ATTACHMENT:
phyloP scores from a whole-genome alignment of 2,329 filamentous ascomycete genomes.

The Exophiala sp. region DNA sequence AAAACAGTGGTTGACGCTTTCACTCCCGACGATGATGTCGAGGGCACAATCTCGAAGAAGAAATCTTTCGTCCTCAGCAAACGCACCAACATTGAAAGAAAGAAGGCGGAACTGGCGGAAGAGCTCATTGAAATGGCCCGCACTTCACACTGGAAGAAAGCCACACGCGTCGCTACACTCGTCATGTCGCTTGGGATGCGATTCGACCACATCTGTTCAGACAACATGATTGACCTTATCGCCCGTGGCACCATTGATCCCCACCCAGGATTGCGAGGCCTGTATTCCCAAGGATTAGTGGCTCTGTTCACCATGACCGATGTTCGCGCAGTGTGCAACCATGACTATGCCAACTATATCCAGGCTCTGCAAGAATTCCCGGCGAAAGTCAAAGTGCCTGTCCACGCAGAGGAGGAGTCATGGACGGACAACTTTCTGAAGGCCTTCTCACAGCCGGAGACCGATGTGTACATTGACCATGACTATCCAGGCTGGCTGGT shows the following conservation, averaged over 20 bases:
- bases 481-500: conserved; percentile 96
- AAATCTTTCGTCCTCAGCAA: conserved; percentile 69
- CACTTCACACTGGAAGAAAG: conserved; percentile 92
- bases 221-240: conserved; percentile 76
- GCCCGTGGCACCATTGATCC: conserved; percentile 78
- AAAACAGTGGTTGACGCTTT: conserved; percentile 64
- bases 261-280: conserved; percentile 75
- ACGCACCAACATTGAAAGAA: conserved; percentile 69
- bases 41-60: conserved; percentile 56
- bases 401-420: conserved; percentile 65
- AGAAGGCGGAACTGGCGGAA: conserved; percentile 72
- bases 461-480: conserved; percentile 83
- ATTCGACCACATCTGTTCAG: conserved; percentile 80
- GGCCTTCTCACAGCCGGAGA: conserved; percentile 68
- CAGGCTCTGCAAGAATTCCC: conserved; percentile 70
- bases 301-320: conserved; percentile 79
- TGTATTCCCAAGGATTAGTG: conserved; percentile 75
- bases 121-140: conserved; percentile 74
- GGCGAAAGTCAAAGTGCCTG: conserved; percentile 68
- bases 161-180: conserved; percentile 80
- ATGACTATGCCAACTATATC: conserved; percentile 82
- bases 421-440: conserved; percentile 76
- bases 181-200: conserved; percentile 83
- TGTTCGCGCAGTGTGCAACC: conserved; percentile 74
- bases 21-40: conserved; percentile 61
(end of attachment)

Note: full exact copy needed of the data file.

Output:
phyloP scores from a whole-genome alignment of 2,329 filamentous ascomycete genomes.

The Exophiala sp. region DNA sequence AAAACAGTGGTTGACGCTTTCACTCCCGACGATGATGTCGAGGGCACAATCTCGAAGAAGAAATCTTTCGTCCTCAGCAAACGCACCAACATTGAAAGAAAGAAGGCGGAACTGGCGGAAGAGCTCATTGAAATGGCCCGCACTTCACACTGGAAGAAAGCCACACGCGTCGCTACACTCGTCATGTCGCTTGGGATGCGATTCGACCACATCTGTTCAGACAACATGATTGACCTTATCGCCCGTGGCACCATTGATCCCCACCCAGGATTGCGAGGCCTGTATTCCCAAGGATTAGTGGCTCTGTTCACCATGACCGATGTTCGCGCAGTGTGCAACCATGACTATGCCAACTATATCCAGGCTCTGCAAGAATTCCCGGCGAAAGTCAAAGTGCCTGTCCACGCAGAGGAGGAGTCATGGACGGACAACTTTCTGAAGGCCTTCTCACAGCCGGAGACCGATGTGTACATTGACCATGACTATCCAGGCTGGCTGGT shows the following conservation, averaged over 20 bases:
- bases 481-500: conserved; percentile 96
- AAATCTTTCGTCCTCAGCAA: conserved; percentile 69
- CACTTCACACTGGAAGAAAG: conserved; percentile 92
- bases 221-240: conserved; percentile 76
- GCCCGTGGCACCATTGATCC: conserved; percentile 78
- AAAACAGTGGTTGACGCTTT: conserved; percentile 64
- bases 261-280: conserved; percentile 75
- ACGCACCAACATTGAAAGAA: conserved; percentile 69
- bases 41-60: conserved; percentile 56
- bases 401-420: conserved; percentile 65
- AGAAGGCGGAACTGGCGGAA: conserved; percentile 72
- bases 461-480: conserved; percentile 83
- ATTCGACCACATCTGTTCAG: conserved; percentile 80
- GGCCTTCTCACAGCCGGAGA: conserved; percentile 68
- CAGGCTCTGCAAGAATTCCC: conserved; percentile 70
- bases 301-320: conserved; percentile 79
- TGTATTCCCAAGGATTAGTG: conserved; percentile 75
- bases 121-140: conserved; percentile 74
- GGCGAAAGTCAAAGTGCCTG: conserved; percentile 68
- bases 161-180: conserved; percentile 80
- ATGACTATGCCAACTATATC: conserved; percentile 82
- bases 421-440: conserved; percentile 76
- bases 181-200: conserved; percentile 83
- TGTTCGCGCAGTGTGCAACC: conserved; percentile 74
- bases 21-40: conserved; percentile 61